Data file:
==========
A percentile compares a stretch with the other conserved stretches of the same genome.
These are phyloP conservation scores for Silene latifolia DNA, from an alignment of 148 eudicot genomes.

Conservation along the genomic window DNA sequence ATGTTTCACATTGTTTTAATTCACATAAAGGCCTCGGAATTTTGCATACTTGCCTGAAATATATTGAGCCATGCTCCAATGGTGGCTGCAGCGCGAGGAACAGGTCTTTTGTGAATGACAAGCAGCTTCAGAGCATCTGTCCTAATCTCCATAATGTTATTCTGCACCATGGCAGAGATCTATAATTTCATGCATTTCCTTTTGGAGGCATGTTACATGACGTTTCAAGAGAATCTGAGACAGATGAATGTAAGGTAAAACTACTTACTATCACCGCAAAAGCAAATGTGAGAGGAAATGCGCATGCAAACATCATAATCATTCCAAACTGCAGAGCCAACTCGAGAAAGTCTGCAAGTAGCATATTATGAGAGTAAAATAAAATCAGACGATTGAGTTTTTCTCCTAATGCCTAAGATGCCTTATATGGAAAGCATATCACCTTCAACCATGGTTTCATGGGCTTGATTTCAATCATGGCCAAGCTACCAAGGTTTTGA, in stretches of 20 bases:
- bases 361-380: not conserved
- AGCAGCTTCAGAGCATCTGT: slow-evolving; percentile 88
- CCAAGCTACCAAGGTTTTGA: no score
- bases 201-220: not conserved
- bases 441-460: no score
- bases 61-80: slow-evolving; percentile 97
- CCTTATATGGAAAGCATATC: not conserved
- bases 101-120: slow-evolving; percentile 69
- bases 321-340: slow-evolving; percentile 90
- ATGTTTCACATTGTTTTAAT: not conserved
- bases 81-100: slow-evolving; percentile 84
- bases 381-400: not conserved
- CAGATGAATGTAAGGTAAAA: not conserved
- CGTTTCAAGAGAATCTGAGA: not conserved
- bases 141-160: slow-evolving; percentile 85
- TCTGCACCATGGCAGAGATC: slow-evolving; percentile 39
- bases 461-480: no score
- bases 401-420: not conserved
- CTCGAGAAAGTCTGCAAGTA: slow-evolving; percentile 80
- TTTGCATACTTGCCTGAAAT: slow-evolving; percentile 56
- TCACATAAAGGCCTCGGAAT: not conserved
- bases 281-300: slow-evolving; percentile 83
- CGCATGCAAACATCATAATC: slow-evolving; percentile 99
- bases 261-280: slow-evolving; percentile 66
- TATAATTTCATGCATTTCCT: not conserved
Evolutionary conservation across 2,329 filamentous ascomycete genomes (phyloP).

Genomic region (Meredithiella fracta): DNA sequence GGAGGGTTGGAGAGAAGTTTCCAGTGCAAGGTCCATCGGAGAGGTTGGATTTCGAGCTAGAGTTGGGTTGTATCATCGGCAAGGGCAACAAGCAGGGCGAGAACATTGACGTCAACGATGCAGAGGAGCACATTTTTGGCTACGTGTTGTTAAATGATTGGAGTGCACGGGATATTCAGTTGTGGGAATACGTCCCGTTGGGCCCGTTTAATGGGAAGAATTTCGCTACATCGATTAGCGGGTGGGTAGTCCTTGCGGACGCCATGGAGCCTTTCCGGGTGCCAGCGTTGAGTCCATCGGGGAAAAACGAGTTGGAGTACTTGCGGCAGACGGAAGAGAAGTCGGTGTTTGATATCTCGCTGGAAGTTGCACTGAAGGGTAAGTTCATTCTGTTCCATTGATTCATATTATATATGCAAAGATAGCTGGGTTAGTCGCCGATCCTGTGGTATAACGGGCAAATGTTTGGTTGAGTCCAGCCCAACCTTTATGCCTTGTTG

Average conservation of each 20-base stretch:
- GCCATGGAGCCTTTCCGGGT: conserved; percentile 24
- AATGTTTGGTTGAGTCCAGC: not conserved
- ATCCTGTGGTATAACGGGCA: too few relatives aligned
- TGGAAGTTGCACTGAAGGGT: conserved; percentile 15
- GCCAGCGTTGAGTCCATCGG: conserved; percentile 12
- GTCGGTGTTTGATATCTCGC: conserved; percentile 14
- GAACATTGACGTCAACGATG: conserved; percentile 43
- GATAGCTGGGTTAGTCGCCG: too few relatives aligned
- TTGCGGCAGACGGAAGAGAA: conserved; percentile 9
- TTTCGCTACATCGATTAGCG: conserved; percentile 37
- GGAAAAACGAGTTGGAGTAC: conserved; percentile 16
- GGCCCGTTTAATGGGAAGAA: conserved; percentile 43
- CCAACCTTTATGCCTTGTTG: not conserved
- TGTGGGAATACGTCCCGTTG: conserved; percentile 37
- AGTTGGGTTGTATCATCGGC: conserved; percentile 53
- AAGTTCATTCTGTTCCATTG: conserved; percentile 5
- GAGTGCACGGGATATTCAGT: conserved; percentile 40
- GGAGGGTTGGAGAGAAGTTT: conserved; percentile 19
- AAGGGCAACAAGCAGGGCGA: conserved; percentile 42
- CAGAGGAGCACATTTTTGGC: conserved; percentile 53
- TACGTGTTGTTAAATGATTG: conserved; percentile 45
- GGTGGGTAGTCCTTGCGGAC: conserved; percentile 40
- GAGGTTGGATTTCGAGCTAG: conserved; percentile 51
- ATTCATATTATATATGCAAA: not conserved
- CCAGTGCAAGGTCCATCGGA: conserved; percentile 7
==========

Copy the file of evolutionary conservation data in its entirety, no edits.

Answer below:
A percentile compares a stretch with the other conserved stretches of the same genome.
These are phyloP conservation scores for Silene latifolia DNA, from an alignment of 148 eudicot genomes.

Conservation along the genomic window DNA sequence ATGTTTCACATTGTTTTAATTCACATAAAGGCCTCGGAATTTTGCATACTTGCCTGAAATATATTGAGCCATGCTCCAATGGTGGCTGCAGCGCGAGGAACAGGTCTTTTGTGAATGACAAGCAGCTTCAGAGCATCTGTCCTAATCTCCATAATGTTATTCTGCACCATGGCAGAGATCTATAATTTCATGCATTTCCTTTTGGAGGCATGTTACATGACGTTTCAAGAGAATCTGAGACAGATGAATGTAAGGTAAAACTACTTACTATCACCGCAAAAGCAAATGTGAGAGGAAATGCGCATGCAAACATCATAATCATTCCAAACTGCAGAGCCAACTCGAGAAAGTCTGCAAGTAGCATATTATGAGAGTAAAATAAAATCAGACGATTGAGTTTTTCTCCTAATGCCTAAGATGCCTTATATGGAAAGCATATCACCTTCAACCATGGTTTCATGGGCTTGATTTCAATCATGGCCAAGCTACCAAGGTTTTGA, in stretches of 20 bases:
- bases 361-380: not conserved
- AGCAGCTTCAGAGCATCTGT: slow-evolving; percentile 88
- CCAAGCTACCAAGGTTTTGA: no score
- bases 201-220: not conserved
- bases 441-460: no score
- bases 61-80: slow-evolving; percentile 97
- CCTTATATGGAAAGCATATC: not conserved
- bases 101-120: slow-evolving; percentile 69
- bases 321-340: slow-evolving; percentile 90
- ATGTTTCACATTGTTTTAAT: not conserved
- bases 81-100: slow-evolving; percentile 84
- bases 381-400: not conserved
- CAGATGAATGTAAGGTAAAA: not conserved
- CGTTTCAAGAGAATCTGAGA: not conserved
- bases 141-160: slow-evolving; percentile 85
- TCTGCACCATGGCAGAGATC: slow-evolving; percentile 39
- bases 461-480: no score
- bases 401-420: not conserved
- CTCGAGAAAGTCTGCAAGTA: slow-evolving; percentile 80
- TTTGCATACTTGCCTGAAAT: slow-evolving; percentile 56
- TCACATAAAGGCCTCGGAAT: not conserved
- bases 281-300: slow-evolving; percentile 83
- CGCATGCAAACATCATAATC: slow-evolving; percentile 99
- bases 261-280: slow-evolving; percentile 66
- TATAATTTCATGCATTTCCT: not conserved
Evolutionary conservation across 2,329 filamentous ascomycete genomes (phyloP).

Genomic region (Meredithiella fracta): DNA sequence GGAGGGTTGGAGAGAAGTTTCCAGTGCAAGGTCCATCGGAGAGGTTGGATTTCGAGCTAGAGTTGGGTTGTATCATCGGCAAGGGCAACAAGCAGGGCGAGAACATTGACGTCAACGATGCAGAGGAGCACATTTTTGGCTACGTGTTGTTAAATGATTGGAGTGCACGGGATATTCAGTTGTGGGAATACGTCCCGTTGGGCCCGTTTAATGGGAAGAATTTCGCTACATCGATTAGCGGGTGGGTAGTCCTTGCGGACGCCATGGAGCCTTTCCGGGTGCCAGCGTTGAGTCCATCGGGGAAAAACGAGTTGGAGTACTTGCGGCAGACGGAAGAGAAGTCGGTGTTTGATATCTCGCTGGAAGTTGCACTGAAGGGTAAGTTCATTCTGTTCCATTGATTCATATTATATATGCAAAGATAGCTGGGTTAGTCGCCGATCCTGTGGTATAACGGGCAAATGTTTGGTTGAGTCCAGCCCAACCTTTATGCCTTGTTG

Average conservation of each 20-base stretch:
- GCCATGGAGCCTTTCCGGGT: conserved; percentile 24
- AATGTTTGGTTGAGTCCAGC: not conserved
- ATCCTGTGGTATAACGGGCA: too few relatives aligned
- TGGAAGTTGCACTGAAGGGT: conserved; percentile 15
- GCCAGCGTTGAGTCCATCGG: conserved; percentile 12
- GTCGGTGTTTGATATCTCGC: conserved; percentile 14
- GAACATTGACGTCAACGATG: conserved; percentile 43
- GATAGCTGGGTTAGTCGCCG: too few relatives aligned
- TTGCGGCAGACGGAAGAGAA: conserved; percentile 9
- TTTCGCTACATCGATTAGCG: conserved; percentile 37
- GGAAAAACGAGTTGGAGTAC: conserved; percentile 16
- GGCCCGTTTAATGGGAAGAA: conserved; percentile 43
- CCAACCTTTATGCCTTGTTG: not conserved
- TGTGGGAATACGTCCCGTTG: conserved; percentile 37
- AGTTGGGTTGTATCATCGGC: conserved; percentile 53
- AAGTTCATTCTGTTCCATTG: conserved; percentile 5
- GAGTGCACGGGATATTCAGT: conserved; percentile 40
- GGAGGGTTGGAGAGAAGTTT: conserved; percentile 19
- AAGGGCAACAAGCAGGGCGA: conserved; percentile 42
- CAGAGGAGCACATTTTTGGC: conserved; percentile 53
- TACGTGTTGTTAAATGATTG: conserved; percentile 45
- GGTGGGTAGTCCTTGCGGAC: conserved; percentile 40
- GAGGTTGGATTTCGAGCTAG: conserved; percentile 51
- ATTCATATTATATATGCAAA: not conserved
- CCAGTGCAAGGTCCATCGGA: conserved; percentile 7